1. Removing a lot of features reduced the performance gap between the models. This clearly implies that a big advantage of Trees is their ability to stay insulated from the effects of worse features.
  2. Adding random features to the dataset shows us a much sharper decline in the networks than in the tree-based methods. ResNet especially gets hammered by these useless features. I’m assuming the attention mechanism in the transformer protects it to some degree.
Tree Supremacy. One thing to note is that they used only the Random Forest feature importance. Involving more protocols to create a better feature accuracy score would make things much better.

A possible explanation for this phenomenon might just be in the way Decision Trees are designed. Anyone who has taken an intro to AI class will know about the concepts of Information Gain and Entropy in Decision Trees. These allow Decision Trees to pick the best Paths going forward by comparing the remaining features to pick the one that would allow for the best choices. To those not familiar with the concept (or RFs), I would suggest watching StatQuests videos on these concepts. I’m linking his guide to RandomForests here.

Getting back to the point, there is one final thing that makes RFs better performers than NNs when it comes to tabular data. That is rotational invariance.

Finding 3: NNs are invariant to rotation. Actual Data is not

Neural Networks are invariant to rotation. That means if you rotate the dataset, it will not change their performance. After rotating the datasets, the performance ranking of different learners flips, with ResNets (which were the worst), coming out on top. They maintain their original performance, while all other learners actually lose quite a bit of performance.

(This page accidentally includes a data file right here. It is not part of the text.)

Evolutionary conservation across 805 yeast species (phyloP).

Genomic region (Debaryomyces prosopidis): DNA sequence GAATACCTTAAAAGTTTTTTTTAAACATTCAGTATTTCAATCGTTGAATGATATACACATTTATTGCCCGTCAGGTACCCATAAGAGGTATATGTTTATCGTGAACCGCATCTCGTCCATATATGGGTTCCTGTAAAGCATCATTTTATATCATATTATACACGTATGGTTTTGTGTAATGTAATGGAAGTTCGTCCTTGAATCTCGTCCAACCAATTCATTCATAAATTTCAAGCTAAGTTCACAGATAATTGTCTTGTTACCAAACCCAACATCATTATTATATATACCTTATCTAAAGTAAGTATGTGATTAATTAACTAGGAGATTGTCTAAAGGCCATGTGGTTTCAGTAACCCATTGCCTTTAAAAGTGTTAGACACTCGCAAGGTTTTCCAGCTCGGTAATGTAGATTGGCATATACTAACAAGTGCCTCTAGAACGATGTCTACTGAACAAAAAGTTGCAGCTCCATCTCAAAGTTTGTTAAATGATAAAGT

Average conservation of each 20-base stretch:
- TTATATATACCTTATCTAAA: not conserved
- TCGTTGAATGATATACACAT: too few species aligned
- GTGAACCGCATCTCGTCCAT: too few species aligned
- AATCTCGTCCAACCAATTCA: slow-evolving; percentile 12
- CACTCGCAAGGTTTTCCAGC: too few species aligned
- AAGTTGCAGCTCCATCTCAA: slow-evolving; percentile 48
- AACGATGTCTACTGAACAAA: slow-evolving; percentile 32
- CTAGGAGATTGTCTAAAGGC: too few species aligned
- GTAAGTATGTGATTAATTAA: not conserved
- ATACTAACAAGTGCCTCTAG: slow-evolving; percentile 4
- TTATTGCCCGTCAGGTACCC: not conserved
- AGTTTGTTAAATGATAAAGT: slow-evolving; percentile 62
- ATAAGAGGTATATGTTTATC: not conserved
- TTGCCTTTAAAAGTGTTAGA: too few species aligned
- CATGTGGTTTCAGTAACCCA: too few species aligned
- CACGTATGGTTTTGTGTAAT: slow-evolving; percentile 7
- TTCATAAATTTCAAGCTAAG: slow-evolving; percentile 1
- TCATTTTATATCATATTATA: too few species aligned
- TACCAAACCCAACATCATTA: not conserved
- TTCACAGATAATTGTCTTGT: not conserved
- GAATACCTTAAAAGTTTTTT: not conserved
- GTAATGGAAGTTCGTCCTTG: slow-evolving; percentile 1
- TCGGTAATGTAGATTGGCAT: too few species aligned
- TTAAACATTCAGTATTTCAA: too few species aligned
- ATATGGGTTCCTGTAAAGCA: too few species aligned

This is pretty interesting, but I have to learn more about it. Specifically, what does rotating datasets actually mean? I looked through the paper, but couldn’t find the details. I have reached out to the authors and will write a follow-up. Seeing some examples of rotated datasets would help me understand the implications of this finding better. If any of you have any ideas, share them with me in the comments/through my links.

Meanwhile, let’s look into why rotational variance is important. According to the authors, taking linear combinations of features (which is what makes ResNets invariant) might actually misrepresent features and their relationships.

…there is a natural basis (here, the original basis) which encodes best data-biases, and which can not be recovered by models invariant to rotations which potentially mixes features with very different statistical properties

Based on the performance drops, this is clearly a very important factor that needs to be considered. Going forward, I can see a lot of value in investigating the best data orientations. But I want to learn more about this before making any real comments on this. I’ve spent the last 4 days trying to learn about this, and so far (just like Jon Snow), I know nothing. For now, I’ll end things here.

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Geek Culture